DVFiber, a Communications Union District in southern Vermont representing 20 towns looking to build a Fiber-to-the-Premises (FTTP) network to more than 10,000 unserved and underserved households in the region, has issued a Request for Proposals (RFP) in search of private sector groups interested in a public-private partnership agreement.
The CUD envisions completing all connections by 2024 in two or three phases, with major progress made in the first year. The RFP provides detailed information on member towns for respondents, identifies possible funding identified by its Governing Board, and sets expectations for the resulting network. It sets a deadline for responses of March 26th, 2021.
“We are laser-focused on securing affordable, equitable high-speed Internet in our communities,” DVFiber Chair Ann Manwaring said in October of 2020. “The COVID pandemic has clarified this vital need, for education, for healthcare, for business. We are grateful for the support we have earned to date.”
The CUD model, established in 2015 in Vermont, allows area towns to band together in search of better broadband, leveraging more local resources and spreading the cost of new builds more widely. CUDs have helped Vermont towns by allowing them to bond together, offering the chance to entice investment in places that would otherwise struggle by pairing less dense communities with more dense ones, and by creating network efficiencies and building more resilient communities through lessons learned. Nine CUDs currently exist in the state (see map, with DVFiber in red at bottom right).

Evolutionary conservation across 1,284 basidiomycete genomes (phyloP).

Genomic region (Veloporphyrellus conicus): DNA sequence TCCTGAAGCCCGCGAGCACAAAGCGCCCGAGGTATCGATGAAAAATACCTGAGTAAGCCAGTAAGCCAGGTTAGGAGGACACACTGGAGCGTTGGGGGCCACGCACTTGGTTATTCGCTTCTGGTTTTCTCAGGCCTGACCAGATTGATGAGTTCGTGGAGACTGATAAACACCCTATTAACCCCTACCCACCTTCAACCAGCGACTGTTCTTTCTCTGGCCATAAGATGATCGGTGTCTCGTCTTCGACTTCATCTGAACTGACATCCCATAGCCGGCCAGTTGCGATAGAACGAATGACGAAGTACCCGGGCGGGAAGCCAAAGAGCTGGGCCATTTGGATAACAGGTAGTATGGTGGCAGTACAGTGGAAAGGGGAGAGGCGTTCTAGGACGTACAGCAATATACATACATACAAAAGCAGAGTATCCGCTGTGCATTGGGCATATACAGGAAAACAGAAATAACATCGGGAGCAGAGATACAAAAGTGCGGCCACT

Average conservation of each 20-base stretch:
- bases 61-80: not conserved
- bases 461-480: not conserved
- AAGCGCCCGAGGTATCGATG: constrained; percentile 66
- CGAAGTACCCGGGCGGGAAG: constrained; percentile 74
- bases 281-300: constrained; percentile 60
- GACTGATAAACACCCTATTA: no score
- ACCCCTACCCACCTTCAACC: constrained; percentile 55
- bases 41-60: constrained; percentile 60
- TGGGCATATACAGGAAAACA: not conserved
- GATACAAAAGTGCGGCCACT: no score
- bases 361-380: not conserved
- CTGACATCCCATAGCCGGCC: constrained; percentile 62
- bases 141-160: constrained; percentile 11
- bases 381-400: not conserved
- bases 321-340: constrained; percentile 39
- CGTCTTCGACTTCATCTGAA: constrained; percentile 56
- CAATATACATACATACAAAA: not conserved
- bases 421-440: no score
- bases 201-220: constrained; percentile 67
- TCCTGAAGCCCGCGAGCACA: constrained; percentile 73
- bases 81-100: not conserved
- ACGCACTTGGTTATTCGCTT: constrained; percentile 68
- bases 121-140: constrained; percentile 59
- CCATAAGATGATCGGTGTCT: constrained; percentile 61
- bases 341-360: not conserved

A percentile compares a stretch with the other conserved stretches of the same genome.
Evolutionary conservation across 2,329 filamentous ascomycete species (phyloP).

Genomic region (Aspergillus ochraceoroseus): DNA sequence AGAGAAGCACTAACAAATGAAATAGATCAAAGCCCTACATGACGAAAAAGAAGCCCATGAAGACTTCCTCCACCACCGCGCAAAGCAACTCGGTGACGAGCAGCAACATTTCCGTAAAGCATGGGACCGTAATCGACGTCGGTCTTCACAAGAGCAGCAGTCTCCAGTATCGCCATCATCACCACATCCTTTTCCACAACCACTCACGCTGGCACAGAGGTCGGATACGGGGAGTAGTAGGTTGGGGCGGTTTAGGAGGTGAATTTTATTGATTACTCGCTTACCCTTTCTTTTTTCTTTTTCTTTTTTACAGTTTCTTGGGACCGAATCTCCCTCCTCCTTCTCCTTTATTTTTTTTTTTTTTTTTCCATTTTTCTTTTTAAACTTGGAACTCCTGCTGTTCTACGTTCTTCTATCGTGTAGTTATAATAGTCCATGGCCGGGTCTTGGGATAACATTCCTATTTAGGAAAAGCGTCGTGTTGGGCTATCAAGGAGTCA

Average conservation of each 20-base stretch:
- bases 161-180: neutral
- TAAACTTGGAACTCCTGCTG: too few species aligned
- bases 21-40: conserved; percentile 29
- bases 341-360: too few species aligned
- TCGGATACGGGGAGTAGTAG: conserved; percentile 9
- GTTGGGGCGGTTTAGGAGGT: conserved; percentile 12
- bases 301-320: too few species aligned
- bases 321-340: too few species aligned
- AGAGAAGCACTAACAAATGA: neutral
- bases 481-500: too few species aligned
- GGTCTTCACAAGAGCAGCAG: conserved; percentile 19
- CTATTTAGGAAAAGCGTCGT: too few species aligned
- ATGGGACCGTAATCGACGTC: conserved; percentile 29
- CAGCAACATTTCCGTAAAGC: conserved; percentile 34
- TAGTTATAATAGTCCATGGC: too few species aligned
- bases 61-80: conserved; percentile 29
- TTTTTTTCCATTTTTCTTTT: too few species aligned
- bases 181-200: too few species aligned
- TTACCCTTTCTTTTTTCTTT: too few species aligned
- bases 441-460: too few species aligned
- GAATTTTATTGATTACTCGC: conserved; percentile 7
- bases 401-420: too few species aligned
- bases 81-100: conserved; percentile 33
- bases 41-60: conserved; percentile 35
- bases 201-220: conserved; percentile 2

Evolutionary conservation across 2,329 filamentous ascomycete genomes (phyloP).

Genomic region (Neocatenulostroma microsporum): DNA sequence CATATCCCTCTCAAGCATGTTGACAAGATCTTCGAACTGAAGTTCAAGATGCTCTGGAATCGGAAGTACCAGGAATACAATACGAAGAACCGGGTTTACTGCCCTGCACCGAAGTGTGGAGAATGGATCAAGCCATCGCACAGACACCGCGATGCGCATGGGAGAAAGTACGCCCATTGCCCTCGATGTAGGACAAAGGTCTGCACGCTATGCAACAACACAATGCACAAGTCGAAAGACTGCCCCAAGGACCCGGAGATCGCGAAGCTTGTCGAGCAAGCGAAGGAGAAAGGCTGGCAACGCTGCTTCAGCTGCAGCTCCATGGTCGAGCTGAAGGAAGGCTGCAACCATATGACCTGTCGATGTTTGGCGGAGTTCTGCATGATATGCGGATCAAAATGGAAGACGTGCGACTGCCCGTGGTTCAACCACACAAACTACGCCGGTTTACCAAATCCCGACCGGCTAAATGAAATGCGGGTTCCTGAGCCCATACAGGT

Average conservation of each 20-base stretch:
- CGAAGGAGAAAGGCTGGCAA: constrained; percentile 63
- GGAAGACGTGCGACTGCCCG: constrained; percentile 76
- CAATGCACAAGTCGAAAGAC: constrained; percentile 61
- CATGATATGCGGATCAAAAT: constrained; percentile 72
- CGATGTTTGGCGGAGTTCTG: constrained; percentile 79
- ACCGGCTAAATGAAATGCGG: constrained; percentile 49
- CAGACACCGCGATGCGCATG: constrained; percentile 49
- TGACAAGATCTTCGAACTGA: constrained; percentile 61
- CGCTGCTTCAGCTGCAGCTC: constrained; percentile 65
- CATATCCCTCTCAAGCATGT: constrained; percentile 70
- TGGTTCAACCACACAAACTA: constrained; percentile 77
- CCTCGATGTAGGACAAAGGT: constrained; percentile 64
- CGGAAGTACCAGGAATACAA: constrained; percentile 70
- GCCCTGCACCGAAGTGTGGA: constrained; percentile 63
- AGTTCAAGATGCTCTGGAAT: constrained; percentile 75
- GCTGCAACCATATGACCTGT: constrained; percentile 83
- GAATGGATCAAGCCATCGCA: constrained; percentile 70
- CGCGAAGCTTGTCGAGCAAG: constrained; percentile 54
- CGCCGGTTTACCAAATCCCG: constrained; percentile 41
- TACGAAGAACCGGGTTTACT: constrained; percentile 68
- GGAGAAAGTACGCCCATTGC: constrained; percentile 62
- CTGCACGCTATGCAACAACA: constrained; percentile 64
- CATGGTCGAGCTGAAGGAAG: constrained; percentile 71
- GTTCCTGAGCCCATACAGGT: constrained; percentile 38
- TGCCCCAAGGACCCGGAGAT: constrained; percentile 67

DVFiber, organized in April of 2020, originally brought together Halifax, Marlboro, Stamford, Stratton, Wilmington, and Whitingham. Since then, it’s expanded to include 20 towns in total. It currently covers 24,400 households, 7,300 of which are completely unserved by wireline broadband at speeds of at least 25/3 Megabits per second (Mbps...Read more